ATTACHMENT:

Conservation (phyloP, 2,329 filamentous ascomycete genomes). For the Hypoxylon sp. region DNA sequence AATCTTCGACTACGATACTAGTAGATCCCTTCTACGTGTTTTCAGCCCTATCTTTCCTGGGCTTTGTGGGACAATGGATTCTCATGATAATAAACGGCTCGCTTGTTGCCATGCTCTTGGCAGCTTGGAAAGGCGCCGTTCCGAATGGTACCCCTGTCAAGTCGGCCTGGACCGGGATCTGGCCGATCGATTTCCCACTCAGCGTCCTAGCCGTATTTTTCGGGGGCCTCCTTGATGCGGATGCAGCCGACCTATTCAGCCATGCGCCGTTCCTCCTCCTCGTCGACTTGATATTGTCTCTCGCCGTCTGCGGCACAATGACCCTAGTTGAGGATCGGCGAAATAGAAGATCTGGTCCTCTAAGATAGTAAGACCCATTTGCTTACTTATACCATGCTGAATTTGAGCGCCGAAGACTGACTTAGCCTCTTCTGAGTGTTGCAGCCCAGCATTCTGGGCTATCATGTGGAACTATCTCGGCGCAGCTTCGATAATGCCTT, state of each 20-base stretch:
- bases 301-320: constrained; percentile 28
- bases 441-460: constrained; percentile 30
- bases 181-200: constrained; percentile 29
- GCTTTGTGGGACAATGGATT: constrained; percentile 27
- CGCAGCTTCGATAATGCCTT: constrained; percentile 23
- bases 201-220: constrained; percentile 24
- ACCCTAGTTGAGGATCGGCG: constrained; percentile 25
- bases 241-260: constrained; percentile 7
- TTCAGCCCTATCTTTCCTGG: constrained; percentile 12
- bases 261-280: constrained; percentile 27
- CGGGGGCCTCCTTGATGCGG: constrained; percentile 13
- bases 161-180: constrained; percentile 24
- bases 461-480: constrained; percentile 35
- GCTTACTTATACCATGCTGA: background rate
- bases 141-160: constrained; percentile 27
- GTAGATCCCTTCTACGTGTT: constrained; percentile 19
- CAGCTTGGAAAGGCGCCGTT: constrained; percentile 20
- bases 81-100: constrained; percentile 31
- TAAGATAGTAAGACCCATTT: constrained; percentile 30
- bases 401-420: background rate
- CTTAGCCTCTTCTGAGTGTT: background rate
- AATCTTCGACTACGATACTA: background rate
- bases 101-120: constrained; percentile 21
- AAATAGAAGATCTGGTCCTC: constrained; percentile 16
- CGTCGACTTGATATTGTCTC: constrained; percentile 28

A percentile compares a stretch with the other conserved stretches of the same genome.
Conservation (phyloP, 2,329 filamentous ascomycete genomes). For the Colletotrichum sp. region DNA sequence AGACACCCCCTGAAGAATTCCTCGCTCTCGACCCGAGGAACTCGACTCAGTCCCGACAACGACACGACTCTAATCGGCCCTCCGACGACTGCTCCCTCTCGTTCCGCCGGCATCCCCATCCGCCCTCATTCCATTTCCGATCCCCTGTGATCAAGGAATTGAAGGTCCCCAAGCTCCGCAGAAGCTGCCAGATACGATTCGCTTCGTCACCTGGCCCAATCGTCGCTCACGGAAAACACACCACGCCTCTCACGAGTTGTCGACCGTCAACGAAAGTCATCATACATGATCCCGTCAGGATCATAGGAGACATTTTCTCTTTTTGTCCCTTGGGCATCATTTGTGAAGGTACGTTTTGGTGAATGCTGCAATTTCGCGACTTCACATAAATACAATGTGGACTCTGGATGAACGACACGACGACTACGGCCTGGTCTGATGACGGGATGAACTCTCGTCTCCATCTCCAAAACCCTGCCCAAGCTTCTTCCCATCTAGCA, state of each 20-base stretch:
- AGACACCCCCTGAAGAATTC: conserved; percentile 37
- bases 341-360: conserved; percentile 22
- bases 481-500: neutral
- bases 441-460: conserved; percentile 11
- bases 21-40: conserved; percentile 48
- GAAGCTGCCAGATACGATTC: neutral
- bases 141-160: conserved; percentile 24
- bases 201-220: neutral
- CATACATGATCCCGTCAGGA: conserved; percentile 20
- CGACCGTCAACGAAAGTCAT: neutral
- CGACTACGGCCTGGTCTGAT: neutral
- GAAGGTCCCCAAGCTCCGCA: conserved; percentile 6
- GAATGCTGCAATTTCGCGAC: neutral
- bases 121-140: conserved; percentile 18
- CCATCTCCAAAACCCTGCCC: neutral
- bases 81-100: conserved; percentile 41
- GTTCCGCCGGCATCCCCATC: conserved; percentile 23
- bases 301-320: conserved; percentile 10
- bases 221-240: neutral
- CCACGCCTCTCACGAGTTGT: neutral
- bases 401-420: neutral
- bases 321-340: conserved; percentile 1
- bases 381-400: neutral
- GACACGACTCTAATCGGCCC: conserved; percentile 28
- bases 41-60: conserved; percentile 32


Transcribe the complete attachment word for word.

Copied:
Conservation (phyloP, 2,329 filamentous ascomycete genomes). For the Hypoxylon sp. region DNA sequence AATCTTCGACTACGATACTAGTAGATCCCTTCTACGTGTTTTCAGCCCTATCTTTCCTGGGCTTTGTGGGACAATGGATTCTCATGATAATAAACGGCTCGCTTGTTGCCATGCTCTTGGCAGCTTGGAAAGGCGCCGTTCCGAATGGTACCCCTGTCAAGTCGGCCTGGACCGGGATCTGGCCGATCGATTTCCCACTCAGCGTCCTAGCCGTATTTTTCGGGGGCCTCCTTGATGCGGATGCAGCCGACCTATTCAGCCATGCGCCGTTCCTCCTCCTCGTCGACTTGATATTGTCTCTCGCCGTCTGCGGCACAATGACCCTAGTTGAGGATCGGCGAAATAGAAGATCTGGTCCTCTAAGATAGTAAGACCCATTTGCTTACTTATACCATGCTGAATTTGAGCGCCGAAGACTGACTTAGCCTCTTCTGAGTGTTGCAGCCCAGCATTCTGGGCTATCATGTGGAACTATCTCGGCGCAGCTTCGATAATGCCTT, state of each 20-base stretch:
- bases 301-320: constrained; percentile 28
- bases 441-460: constrained; percentile 30
- bases 181-200: constrained; percentile 29
- GCTTTGTGGGACAATGGATT: constrained; percentile 27
- CGCAGCTTCGATAATGCCTT: constrained; percentile 23
- bases 201-220: constrained; percentile 24
- ACCCTAGTTGAGGATCGGCG: constrained; percentile 25
- bases 241-260: constrained; percentile 7
- TTCAGCCCTATCTTTCCTGG: constrained; percentile 12
- bases 261-280: constrained; percentile 27
- CGGGGGCCTCCTTGATGCGG: constrained; percentile 13
- bases 161-180: constrained; percentile 24
- bases 461-480: constrained; percentile 35
- GCTTACTTATACCATGCTGA: background rate
- bases 141-160: constrained; percentile 27
- GTAGATCCCTTCTACGTGTT: constrained; percentile 19
- CAGCTTGGAAAGGCGCCGTT: constrained; percentile 20
- bases 81-100: constrained; percentile 31
- TAAGATAGTAAGACCCATTT: constrained; percentile 30
- bases 401-420: background rate
- CTTAGCCTCTTCTGAGTGTT: background rate
- AATCTTCGACTACGATACTA: background rate
- bases 101-120: constrained; percentile 21
- AAATAGAAGATCTGGTCCTC: constrained; percentile 16
- CGTCGACTTGATATTGTCTC: constrained; percentile 28

A percentile compares a stretch with the other conserved stretches of the same genome.
Conservation (phyloP, 2,329 filamentous ascomycete genomes). For the Colletotrichum sp. region DNA sequence AGACACCCCCTGAAGAATTCCTCGCTCTCGACCCGAGGAACTCGACTCAGTCCCGACAACGACACGACTCTAATCGGCCCTCCGACGACTGCTCCCTCTCGTTCCGCCGGCATCCCCATCCGCCCTCATTCCATTTCCGATCCCCTGTGATCAAGGAATTGAAGGTCCCCAAGCTCCGCAGAAGCTGCCAGATACGATTCGCTTCGTCACCTGGCCCAATCGTCGCTCACGGAAAACACACCACGCCTCTCACGAGTTGTCGACCGTCAACGAAAGTCATCATACATGATCCCGTCAGGATCATAGGAGACATTTTCTCTTTTTGTCCCTTGGGCATCATTTGTGAAGGTACGTTTTGGTGAATGCTGCAATTTCGCGACTTCACATAAATACAATGTGGACTCTGGATGAACGACACGACGACTACGGCCTGGTCTGATGACGGGATGAACTCTCGTCTCCATCTCCAAAACCCTGCCCAAGCTTCTTCCCATCTAGCA, state of each 20-base stretch:
- AGACACCCCCTGAAGAATTC: conserved; percentile 37
- bases 341-360: conserved; percentile 22
- bases 481-500: neutral
- bases 441-460: conserved; percentile 11
- bases 21-40: conserved; percentile 48
- GAAGCTGCCAGATACGATTC: neutral
- bases 141-160: conserved; percentile 24
- bases 201-220: neutral
- CATACATGATCCCGTCAGGA: conserved; percentile 20
- CGACCGTCAACGAAAGTCAT: neutral
- CGACTACGGCCTGGTCTGAT: neutral
- GAAGGTCCCCAAGCTCCGCA: conserved; percentile 6
- GAATGCTGCAATTTCGCGAC: neutral
- bases 121-140: conserved; percentile 18
- CCATCTCCAAAACCCTGCCC: neutral
- bases 81-100: conserved; percentile 41
- GTTCCGCCGGCATCCCCATC: conserved; percentile 23
- bases 301-320: conserved; percentile 10
- bases 221-240: neutral
- CCACGCCTCTCACGAGTTGT: neutral
- bases 401-420: neutral
- bases 321-340: conserved; percentile 1
- bases 381-400: neutral
- GACACGACTCTAATCGGCCC: conserved; percentile 28
- bases 41-60: conserved; percentile 32